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Large collection of issues of the Hungarian antisemitic newspaper Herco-Pater - late 19th century

Opening price: $200

Commission: 22%

Sold: $420
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09.14.2022 07:00pm

A large collection of 52 issues of the year 1898 [January-December] of the rare Hungarian antisemitic weekly herko-pater - Budapest. The issues contain a very wide range of large cartoons that mock the Jew and warn of the danger of the Jews taking over the Hungarian economy and government, and convey the message that the Jew is the source of all the ills of Hungarian society - from the earliest rare venomous antisemitic publications known to us today.

The weekly, which is published every Sunday by Julius Markus, focused on presenting the stereotypical figure of the Jew in a ridiculous and blatant way. On the cover of each issue appears a large antisemitic cartoon mocking Eastern European Jews, and hateful words about his attempt to take over the Hungarian centers of power and rule. In many of the issues the middle pages were devoted to a large antisemitic cartoon over two pages. For example, in the issue of October 2, 1898, a particularly stinging antisemitic cartoon appears in which the President of the Republic is seen in a cage, surrounded by Jews with stereotypical faces and the antisemitic caption that accompanies: ISRAELITE ALLIANS, and "The unfortunate cat is trapped in the mousetrap! So many Jewish mice dancing around! But Orleans' cat comes from behind the mountain" (at the top of the cartoon the Hungarian army is seen emerging from behind and waving its sword on the Jews that threatening the republic for the salvation of the Hungarian nation from the Jewish takeover). Another cartoon shows two Jews mocking the Hungarian army's effort, with a flag flown over the soldier who was forced to bend under the control of the Jews, and writing the word "kosher" in Hebrew, threatening that in a short time the Jew would be the one to mourn. A cartoon in another issue depicts the power relations between the Jew and the local Hungarian, which changed in favor of the Jews between 1873 and 1898. In 1873 the rich and respectable Christian Hungarian distributes charity money to the begging and poor Jew, while in 1898, the Jew who became rich at the expense of the Hungarian society seemed relaxed and fat, In front of the local Hungarian who became thin and pleaded for the mercy of the Jew, and an antisemitic caption about the takeover of the Jews. Another cartoon shows a map of Europe with illustrations showing how the Jew is persecuted and pays a price for his deeds in each country, while only in Hungary he gets control and gets decent treatment - and the antisemitic caption: "Jews have a lot of trouble everywhere, while only here they swim in milk and butter" - and an illustration of a local feed the Jewish. (From the early maps that presented the antisemitic image in a worldwide spreading).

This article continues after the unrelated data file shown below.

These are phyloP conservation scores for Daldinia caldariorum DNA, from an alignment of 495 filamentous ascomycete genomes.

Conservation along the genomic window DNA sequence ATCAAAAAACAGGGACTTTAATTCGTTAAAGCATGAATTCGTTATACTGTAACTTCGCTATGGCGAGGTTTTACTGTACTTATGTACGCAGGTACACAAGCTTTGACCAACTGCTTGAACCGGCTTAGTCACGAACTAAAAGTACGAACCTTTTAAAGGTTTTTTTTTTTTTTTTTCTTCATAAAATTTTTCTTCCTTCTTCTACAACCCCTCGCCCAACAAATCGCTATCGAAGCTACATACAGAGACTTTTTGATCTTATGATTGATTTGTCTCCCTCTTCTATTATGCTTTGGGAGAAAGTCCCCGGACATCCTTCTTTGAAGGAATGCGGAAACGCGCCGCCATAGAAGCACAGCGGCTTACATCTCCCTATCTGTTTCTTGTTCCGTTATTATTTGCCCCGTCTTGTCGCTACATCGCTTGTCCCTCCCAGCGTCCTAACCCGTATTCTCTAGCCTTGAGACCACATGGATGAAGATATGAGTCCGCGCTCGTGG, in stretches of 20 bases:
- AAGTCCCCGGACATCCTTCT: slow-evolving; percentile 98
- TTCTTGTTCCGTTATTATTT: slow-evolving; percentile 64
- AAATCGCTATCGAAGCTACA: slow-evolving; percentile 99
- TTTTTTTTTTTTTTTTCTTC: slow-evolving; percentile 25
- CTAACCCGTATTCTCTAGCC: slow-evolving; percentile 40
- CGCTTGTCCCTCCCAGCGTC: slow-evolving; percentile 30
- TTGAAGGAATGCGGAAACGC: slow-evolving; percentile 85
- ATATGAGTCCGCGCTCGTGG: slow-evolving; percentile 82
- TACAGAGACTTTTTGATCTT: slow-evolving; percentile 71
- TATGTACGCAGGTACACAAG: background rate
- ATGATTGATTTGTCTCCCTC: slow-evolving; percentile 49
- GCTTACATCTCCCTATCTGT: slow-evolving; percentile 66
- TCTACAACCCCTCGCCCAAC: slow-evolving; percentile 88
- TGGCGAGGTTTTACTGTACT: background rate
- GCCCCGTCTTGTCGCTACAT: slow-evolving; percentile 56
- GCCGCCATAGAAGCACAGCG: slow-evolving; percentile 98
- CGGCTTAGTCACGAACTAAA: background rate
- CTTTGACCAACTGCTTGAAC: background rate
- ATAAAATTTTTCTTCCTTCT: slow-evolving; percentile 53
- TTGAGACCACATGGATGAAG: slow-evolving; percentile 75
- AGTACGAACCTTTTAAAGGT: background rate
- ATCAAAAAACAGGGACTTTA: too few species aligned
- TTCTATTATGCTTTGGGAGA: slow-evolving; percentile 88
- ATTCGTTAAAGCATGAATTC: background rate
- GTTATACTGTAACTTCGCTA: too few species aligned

Likewise in all issues there are articles, poems, folk tales, and harsh antisemitic columnists dealing with the Jewish character in a racial way and the danger it poses to Hungarian society. The figure of the Jew shown in the cartoons appears in two ways - in long Eastern European attire and long peot, and otherwise in the form of the rich Westerner who threatens the economy.

The new Hungarian Kingdom, founded in 1867, first enacted the Emancipation Law, which gives Jews equal rights to all citizens of the country. In 1895 further progress was made and even the Jewish religion was recognized as one of the religions in the country, and gained equal status with the Catholic religion and the Protestant religion. As a result, the proportion of Jews among the leaders in economic, commercial, legal, and cultural life rose rapidly toward the end of the 19th century. While their share of the general population was about four percent, about half of the merchants, doctors and lawyers were Jews. As a result, a widespread antisemitic awakening began, whose flagship theme was MP Victor Ishtuzi. Against this background, the weekly before us was published. The purpose of the issues was to highlight the different and to emphasize the inferiority of the 'undeveloped' Eastern European Jew in the face of Hungarian 'contemporary' society, in order to fight the recognition that the Jews received in terms of consciousness. In the various issues, countless cartoons appear in the form of the backward Eastern European Jew, and his attempts to take over Hungarian society. In some of the issues the Jew was depicted in the form of various animals, a long time before Nazi anti-Semitism which made extensive use of this image. It was one of the first issues that so exaggerated the image of the Jew.

Due to the rarity of the issues, although they contain countless antisemitic cartoons, there is almost no mention of this weekly in the extensive literature dealing with the study of the phenomenon of antisemitism in the 19th century, nor an analysis of the many cartoons that appeared in it. No mention at all in "Die Juden in der Karikatur" which was published in 1921.

[52] Hardcover bound sheets. Some of the sheets are detached. general condition good.

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28. Large collection of issues of the Hungarian antisemitic newspaper Herco-Pater - late 19th century